The tragedy in Orlando was brought a little closer to home for those attending Thursday’s vigil outside Guelph City Hall.
Standing quietly to the side was Juan Vielma, surrounded by his children and gripping a photo of his nephew Luis Vielma.
Luis Sergio Vielma, 22, was killed in last Sunday’s attack on Pulse nightclub in Orlando.
The photo showed a handsome, beaming young man giving two thumbs up.
“We have family down there. He lived down there,” said one of his cousins before bursting into tears.
Thursday’s vigil in Guelph drew around 500 people, several of who made their way over to the Vielma family following the speeches to offer handshakes, hugs and smiles.
Amy Ellard-Gray, chair of Guelph resource Out on the Shelf and one of the vigil’s organizers, said her feelings of sadness transitioned into “anger, rage and passion to fight for justice.”
“Witnessing events like this puts the LBGTQ-plus community back by leaps and bounds in terms of our mental health and well being,” Ellard-Gray said.
“My hope though is that we can also find strength in our identities and our communities. That we can feel enraged together and continue to struggle to find justice for those that lost their lives in this tragedy and others around the world.”
Dave Vervoot, a local therapist, author and active volunteer with Guelph’s LBGTQ community, was the first of eight speakers at the event.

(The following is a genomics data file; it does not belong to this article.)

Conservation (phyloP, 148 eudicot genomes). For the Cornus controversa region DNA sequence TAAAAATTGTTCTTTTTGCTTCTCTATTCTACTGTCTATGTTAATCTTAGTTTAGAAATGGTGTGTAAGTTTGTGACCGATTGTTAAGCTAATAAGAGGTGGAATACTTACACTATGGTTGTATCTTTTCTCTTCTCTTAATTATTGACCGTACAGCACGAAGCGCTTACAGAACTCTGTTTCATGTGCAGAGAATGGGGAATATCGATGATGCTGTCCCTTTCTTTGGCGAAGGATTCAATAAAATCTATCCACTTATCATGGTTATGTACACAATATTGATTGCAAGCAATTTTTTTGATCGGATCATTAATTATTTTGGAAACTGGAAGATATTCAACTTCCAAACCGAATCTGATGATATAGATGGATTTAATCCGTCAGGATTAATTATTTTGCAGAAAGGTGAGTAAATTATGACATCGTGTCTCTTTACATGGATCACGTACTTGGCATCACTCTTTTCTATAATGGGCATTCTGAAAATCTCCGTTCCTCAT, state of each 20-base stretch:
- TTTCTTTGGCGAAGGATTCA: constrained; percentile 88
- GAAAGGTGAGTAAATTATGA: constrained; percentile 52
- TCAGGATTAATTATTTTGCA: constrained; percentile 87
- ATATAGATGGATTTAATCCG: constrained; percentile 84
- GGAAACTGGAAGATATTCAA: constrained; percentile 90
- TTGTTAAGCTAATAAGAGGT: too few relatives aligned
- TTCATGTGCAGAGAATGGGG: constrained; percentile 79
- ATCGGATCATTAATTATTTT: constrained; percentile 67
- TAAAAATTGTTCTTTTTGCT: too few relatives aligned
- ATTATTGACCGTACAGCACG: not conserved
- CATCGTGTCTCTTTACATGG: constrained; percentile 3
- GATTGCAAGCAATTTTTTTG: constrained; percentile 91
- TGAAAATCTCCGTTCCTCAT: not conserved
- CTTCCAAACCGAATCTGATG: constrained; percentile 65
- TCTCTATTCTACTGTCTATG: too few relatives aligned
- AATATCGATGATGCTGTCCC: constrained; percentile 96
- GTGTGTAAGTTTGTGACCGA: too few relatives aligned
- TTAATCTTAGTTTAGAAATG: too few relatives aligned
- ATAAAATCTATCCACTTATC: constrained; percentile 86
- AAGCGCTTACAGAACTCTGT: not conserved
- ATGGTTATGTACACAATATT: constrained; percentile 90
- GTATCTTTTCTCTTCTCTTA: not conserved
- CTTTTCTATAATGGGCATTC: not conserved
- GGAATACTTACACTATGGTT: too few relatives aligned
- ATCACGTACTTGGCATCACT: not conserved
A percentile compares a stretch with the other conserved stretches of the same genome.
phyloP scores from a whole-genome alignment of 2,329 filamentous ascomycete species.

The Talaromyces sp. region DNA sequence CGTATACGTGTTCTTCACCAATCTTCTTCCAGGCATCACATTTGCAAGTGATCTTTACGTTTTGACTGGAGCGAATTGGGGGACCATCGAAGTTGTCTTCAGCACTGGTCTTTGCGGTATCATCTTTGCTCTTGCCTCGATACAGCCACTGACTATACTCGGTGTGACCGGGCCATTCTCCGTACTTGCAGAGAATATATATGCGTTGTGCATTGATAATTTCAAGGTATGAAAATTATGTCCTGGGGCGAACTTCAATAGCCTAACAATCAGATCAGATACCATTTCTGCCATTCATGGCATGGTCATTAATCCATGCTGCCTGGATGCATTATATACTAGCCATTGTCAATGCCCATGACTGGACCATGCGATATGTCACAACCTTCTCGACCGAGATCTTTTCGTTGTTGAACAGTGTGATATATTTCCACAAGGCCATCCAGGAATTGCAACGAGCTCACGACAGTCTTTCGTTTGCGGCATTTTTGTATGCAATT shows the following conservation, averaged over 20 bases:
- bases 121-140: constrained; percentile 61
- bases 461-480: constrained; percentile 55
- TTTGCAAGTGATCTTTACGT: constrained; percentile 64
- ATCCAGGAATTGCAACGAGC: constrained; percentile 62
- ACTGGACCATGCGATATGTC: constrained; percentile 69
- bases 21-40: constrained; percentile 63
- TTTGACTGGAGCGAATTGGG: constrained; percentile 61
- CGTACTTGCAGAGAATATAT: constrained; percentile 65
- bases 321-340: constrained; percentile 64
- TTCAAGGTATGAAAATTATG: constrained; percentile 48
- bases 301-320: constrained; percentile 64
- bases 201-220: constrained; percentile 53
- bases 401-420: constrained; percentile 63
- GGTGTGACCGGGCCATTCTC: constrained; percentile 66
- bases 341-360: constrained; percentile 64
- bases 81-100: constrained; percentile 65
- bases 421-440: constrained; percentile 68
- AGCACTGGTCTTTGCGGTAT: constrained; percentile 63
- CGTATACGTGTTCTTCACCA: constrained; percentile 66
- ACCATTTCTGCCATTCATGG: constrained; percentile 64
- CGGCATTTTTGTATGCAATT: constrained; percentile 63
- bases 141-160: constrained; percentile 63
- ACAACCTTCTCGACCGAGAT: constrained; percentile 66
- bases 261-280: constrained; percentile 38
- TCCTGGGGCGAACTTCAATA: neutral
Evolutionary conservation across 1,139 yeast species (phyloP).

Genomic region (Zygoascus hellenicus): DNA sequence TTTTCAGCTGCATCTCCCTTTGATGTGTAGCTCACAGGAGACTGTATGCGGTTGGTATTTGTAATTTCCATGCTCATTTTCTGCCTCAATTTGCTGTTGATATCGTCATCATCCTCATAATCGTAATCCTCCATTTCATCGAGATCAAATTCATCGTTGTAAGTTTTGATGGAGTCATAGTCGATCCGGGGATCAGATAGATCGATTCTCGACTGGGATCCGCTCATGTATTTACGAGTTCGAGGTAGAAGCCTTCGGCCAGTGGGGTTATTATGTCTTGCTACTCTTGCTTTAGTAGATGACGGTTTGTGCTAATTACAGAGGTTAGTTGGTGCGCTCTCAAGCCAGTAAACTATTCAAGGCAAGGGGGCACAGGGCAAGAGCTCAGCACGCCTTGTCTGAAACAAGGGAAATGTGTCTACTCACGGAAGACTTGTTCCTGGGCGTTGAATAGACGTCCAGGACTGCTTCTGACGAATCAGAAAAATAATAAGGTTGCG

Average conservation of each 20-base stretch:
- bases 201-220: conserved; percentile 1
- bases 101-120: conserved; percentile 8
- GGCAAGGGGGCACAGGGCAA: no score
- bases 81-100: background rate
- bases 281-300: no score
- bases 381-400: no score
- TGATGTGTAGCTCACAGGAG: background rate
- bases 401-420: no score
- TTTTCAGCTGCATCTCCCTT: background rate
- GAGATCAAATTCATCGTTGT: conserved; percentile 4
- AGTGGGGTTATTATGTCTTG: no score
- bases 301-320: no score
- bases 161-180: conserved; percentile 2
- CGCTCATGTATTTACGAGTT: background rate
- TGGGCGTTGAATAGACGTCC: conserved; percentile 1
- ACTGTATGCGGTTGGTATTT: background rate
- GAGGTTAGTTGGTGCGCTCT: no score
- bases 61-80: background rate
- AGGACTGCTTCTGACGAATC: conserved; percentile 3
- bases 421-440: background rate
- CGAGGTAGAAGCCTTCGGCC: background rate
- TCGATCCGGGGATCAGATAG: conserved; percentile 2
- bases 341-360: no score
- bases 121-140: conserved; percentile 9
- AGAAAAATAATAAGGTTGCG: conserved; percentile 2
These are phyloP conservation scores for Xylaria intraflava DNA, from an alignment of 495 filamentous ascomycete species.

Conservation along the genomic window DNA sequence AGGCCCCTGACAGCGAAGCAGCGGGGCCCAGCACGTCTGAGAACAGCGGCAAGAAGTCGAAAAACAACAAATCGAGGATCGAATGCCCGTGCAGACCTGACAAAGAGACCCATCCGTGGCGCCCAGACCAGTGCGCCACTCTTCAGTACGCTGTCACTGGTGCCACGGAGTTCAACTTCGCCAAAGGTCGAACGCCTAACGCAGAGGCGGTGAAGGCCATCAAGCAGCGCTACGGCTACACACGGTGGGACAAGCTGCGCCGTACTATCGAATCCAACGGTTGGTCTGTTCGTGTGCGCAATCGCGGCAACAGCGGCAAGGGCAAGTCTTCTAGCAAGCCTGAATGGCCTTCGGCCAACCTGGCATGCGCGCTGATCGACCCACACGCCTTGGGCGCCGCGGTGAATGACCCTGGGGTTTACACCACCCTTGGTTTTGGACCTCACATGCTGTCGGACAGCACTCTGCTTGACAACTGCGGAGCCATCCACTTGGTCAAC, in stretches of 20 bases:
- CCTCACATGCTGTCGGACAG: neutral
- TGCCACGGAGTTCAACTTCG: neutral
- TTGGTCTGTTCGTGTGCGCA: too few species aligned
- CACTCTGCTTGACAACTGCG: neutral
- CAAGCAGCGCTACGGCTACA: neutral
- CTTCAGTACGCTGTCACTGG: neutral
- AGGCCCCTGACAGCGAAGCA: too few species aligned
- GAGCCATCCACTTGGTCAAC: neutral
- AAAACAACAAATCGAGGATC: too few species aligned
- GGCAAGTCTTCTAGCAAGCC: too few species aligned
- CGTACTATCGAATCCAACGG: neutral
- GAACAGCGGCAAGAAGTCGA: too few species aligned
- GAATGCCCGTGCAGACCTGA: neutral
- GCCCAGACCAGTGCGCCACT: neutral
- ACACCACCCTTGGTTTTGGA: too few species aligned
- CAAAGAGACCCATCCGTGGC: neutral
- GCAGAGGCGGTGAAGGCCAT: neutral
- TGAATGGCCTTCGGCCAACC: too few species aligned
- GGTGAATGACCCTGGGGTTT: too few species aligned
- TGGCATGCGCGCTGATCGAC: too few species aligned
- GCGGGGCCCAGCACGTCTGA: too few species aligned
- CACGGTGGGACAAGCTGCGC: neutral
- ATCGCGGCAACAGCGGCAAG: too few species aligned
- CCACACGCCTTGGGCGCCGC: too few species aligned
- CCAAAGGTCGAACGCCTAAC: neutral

Vervoot, an organizer of Thursday’s vigil, took people through his journey last Sunday.
“There are many emotions, both ones that are full of strain, but also ones that are full of love and compassion. For unity, as our community stands together,” Vervoot said. “But in order to get to that place we, as a community, must grieve.”
Mayor Cam Guthrie talked of how difficult it was to try and explain the events in Orlando to his children.
“In my struggle to try to explain, I decided it would just be better to gather my family at that moment, support each other and then we prayed,” Guthrie said. “That’s what we’re all doing tonight: by coming together, healing can begin.”
Guthrie said although the events did not happen in our community, they affect our community.
“Our city stands united in hopes for a better world. A world of love, peace, acceptance, belonging, safety and security for everybody,” Guthrie said.
Sara Sayyed of the Muslim Society of Guelph said her religion upholds the dignity and rights of all people, regardless of race, gender, religion or orientation.
“While I think it is important that we condemn this terrible act of violence, affirming the respect and love we have for one another, it is just as important to reject the continued efforts by many to perpetuate hatred and division amongst us.
“It is abhorrent that others would attempt to use this tragedy to define and divide us based on race, religion, nationality, gender or sexual orientation and that somehow such aspects of identity do not intersect or overlap,” Sayyed said.
Stevie Forbes-Roberts, a sexual-health educator with ARCH HIV-AIDS Resources and Community Health, said it was important and helpful to grieve together.
“There is also grief in our community for the shooter, for what he didn’t understand. Who was so consumed by what he didn’t understand, his own self-hatred, and for the gun control laws that allow violence like this to occur,” Forbes-Roberts said.
Forbes-Roberts concluded by saying: “our differences are our greatest strengths and that is the sunshine I believe.”
The event concluded with candles being lit and a song from the Rainbow Chorus.